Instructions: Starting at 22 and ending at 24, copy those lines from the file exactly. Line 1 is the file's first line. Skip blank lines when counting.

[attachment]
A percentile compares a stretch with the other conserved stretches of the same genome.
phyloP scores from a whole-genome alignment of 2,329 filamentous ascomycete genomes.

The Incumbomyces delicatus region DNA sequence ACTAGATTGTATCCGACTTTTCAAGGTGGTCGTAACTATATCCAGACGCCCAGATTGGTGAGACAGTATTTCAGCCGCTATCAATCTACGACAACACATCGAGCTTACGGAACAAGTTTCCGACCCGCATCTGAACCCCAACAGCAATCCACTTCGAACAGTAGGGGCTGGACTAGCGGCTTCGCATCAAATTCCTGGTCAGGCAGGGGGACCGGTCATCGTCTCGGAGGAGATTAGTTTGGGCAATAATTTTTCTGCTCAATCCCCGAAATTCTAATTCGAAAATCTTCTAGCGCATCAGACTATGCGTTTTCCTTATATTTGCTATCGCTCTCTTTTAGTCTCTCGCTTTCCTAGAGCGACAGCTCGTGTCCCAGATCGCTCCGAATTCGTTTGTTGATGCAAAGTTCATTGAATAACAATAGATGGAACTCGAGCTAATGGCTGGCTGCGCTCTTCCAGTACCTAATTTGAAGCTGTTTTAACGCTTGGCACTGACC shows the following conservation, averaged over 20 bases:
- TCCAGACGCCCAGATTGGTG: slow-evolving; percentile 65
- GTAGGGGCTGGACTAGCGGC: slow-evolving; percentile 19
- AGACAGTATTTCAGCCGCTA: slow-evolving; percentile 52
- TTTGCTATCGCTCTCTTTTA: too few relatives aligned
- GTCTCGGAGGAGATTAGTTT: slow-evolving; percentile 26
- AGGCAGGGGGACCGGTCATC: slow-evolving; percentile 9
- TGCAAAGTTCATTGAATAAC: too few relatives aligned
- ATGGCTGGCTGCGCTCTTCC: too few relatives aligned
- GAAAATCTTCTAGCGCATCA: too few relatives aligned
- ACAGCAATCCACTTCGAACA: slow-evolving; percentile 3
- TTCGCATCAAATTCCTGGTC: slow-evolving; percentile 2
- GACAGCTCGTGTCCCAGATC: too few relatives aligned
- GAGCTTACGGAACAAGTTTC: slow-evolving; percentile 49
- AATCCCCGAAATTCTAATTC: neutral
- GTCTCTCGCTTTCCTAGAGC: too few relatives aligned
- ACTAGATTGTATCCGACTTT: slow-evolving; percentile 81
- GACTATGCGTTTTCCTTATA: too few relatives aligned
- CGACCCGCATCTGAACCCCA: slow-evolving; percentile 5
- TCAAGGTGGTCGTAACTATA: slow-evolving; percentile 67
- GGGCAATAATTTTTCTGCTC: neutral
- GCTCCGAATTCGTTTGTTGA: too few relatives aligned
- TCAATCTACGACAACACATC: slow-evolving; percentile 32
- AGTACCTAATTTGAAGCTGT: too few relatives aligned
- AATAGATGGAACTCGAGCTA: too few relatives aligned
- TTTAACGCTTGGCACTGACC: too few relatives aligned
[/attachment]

- TCAAGGTGGTCGTAACTATA: slow-evolving; percentile 67
- GGGCAATAATTTTTCTGCTC: neutral
- GCTCCGAATTCGTTTGTTGA: too few relatives aligned